T2: Trainspotting: Blu-Ray Review

A dynamic trip into the dangers of nostalgia

Danny Boyle's sequel to his 90s classic is everything it should be but something entirely new.

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“We are here as an act of memorial.” Aging ghosts of the symbols of British youth we remember, Renton, Simon and Spud once again stand on the isolated station platform in the Leith highland. “You’re a tourist in your own youth” Simon replies, in a meta summary of T2: Trainspotting‘s sense of desperate longing for things past.

Don’t mistake this for a negative however, Danny Boyle invites us to explore the first film but never delves into self-indulgence. This is a film which looks back on its predecessor through tinted eyes but its a welcome perspective informed only by the viewpoint of its protagonists. Where many nostalgic sequels feel sad to watch, Boyle embraces the sadness and explores the act of looking back, reflecting its melancholy and existential effects with his signature dynamism.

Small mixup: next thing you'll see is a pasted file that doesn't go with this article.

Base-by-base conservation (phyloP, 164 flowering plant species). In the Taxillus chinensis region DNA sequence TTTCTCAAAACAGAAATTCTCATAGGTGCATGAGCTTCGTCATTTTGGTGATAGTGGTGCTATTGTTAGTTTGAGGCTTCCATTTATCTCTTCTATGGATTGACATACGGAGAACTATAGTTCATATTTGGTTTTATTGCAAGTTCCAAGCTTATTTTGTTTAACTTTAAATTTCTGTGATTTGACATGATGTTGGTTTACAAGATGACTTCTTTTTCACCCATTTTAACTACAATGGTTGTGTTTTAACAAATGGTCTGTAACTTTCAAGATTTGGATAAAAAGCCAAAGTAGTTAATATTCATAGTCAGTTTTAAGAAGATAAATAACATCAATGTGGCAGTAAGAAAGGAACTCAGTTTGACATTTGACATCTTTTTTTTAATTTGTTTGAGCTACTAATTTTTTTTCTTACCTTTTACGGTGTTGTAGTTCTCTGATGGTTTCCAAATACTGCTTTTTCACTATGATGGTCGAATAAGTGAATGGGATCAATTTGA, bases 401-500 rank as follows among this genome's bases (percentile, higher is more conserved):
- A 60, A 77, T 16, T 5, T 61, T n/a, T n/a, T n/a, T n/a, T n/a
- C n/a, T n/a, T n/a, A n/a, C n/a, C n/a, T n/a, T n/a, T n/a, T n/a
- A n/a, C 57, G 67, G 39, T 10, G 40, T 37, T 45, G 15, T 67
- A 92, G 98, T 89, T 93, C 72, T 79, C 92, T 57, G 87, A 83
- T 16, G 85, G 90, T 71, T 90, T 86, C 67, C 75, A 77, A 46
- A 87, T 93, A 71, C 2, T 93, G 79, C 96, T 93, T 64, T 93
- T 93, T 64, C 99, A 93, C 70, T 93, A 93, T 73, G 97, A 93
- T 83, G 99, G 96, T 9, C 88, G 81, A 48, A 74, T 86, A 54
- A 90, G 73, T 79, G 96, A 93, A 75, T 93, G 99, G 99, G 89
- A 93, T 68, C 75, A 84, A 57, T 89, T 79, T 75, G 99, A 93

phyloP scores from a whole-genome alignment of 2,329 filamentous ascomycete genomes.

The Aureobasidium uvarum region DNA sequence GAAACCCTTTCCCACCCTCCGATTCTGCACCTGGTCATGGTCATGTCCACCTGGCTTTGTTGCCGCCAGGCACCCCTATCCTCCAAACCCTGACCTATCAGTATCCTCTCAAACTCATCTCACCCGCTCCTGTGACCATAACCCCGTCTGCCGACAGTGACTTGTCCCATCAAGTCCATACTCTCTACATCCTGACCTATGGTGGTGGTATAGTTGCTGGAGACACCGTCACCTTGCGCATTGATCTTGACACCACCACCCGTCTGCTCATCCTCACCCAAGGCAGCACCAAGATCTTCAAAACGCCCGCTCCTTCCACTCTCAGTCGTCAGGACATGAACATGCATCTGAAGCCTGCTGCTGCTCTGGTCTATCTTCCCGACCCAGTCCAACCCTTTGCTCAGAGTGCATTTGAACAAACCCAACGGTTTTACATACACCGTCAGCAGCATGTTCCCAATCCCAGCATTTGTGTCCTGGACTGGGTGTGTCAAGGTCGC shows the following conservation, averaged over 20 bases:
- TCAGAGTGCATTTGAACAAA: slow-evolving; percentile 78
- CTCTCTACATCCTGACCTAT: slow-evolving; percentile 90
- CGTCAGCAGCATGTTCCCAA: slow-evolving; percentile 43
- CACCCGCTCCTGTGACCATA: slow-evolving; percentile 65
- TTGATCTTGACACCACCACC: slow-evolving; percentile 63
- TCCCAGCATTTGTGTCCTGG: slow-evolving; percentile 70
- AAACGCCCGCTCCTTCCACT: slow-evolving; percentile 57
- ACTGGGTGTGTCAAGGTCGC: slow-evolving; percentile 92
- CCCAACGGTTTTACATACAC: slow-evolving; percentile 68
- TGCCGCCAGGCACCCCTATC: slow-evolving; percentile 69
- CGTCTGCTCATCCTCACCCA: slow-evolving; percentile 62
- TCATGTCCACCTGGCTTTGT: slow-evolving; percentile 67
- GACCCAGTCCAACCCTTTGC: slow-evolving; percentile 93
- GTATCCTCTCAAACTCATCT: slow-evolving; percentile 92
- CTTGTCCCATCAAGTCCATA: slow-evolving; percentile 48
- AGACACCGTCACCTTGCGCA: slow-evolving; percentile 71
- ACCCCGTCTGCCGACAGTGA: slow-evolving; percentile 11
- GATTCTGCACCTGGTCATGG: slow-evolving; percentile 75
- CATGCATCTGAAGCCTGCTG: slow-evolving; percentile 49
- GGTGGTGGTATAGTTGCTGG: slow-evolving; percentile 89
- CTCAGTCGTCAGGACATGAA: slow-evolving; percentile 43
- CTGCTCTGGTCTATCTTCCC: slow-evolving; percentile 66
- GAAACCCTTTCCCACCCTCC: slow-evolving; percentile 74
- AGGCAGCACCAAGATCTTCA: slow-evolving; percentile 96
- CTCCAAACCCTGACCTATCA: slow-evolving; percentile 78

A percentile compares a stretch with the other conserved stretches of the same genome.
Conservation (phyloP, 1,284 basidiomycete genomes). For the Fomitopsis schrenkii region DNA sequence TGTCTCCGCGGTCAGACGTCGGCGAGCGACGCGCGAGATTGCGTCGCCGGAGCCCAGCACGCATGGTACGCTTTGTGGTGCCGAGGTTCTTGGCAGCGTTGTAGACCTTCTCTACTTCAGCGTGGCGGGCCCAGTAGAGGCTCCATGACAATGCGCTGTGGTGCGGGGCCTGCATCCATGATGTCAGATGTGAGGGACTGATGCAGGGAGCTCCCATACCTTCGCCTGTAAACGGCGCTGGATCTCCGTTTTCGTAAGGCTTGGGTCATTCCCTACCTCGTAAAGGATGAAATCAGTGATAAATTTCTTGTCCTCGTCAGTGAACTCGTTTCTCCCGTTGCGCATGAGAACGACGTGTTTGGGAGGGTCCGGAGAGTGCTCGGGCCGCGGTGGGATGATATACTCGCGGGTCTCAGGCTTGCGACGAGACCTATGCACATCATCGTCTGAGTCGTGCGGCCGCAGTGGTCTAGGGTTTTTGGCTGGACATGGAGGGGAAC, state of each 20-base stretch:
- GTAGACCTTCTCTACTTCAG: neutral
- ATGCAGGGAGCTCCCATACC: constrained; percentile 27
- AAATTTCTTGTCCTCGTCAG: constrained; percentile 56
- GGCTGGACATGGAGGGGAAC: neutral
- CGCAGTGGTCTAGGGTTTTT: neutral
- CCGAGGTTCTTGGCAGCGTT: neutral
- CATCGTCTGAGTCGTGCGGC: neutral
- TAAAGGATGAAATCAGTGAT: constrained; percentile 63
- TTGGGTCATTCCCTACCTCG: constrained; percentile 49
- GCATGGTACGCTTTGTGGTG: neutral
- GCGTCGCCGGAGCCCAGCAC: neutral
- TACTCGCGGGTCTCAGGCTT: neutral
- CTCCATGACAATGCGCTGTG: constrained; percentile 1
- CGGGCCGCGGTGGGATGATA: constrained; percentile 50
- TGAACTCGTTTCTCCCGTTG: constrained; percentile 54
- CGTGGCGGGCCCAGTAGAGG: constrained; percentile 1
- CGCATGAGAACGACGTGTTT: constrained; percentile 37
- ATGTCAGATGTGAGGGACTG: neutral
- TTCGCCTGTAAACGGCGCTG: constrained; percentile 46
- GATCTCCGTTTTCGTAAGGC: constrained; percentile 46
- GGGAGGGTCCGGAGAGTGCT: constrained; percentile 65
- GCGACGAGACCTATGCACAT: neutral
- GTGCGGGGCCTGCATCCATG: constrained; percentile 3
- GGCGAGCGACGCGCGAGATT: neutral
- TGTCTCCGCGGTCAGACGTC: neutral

Taking place 20 years on from the original, T2 (as if titled by the young protagonists immediately after the first’s credits rolled) follows Renton’s return to face the consequences of his betrayal. Simon is heartbroken, Begbie fresh out of prison and violently charged and Spud is, well…Spud. It is the later who gives the film its heartbeat, with Renton taking a backseat for a more objective viewpoint.

T2: Trainspotting is its own animal, a film about reflection rather than living in the moment. If Trainspotting was a refreshing pair of new trainers, T2 is about the fear of buying your first pair of slippers; somehow still injected with pace, energy and youthfulness. Though it is a frankly impossible job to better, or even match the first, Boyle’s T2 is a worthy sequel and an “act of memorial” very much welcomed. This is a film which saw an opportunity and diverts any fear of betrayal, a spirited nostalgia fueled warning of becoming a tourist in your own youth before you even realized you ever left it behind.

T2: Trainspotting (2017), directed by Danny Boyle, is released on Blu-ray and DVD by Sony Pictures Home Entertainment. Certificate 18.


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Second year Film student. Twentieth year Film lover.

1 Comment

  1. Been wondering about this… I do need to watch it. I thought the first was a bit of a warning movie (I’m from the US), but perhaps from a UK perspective not so much.

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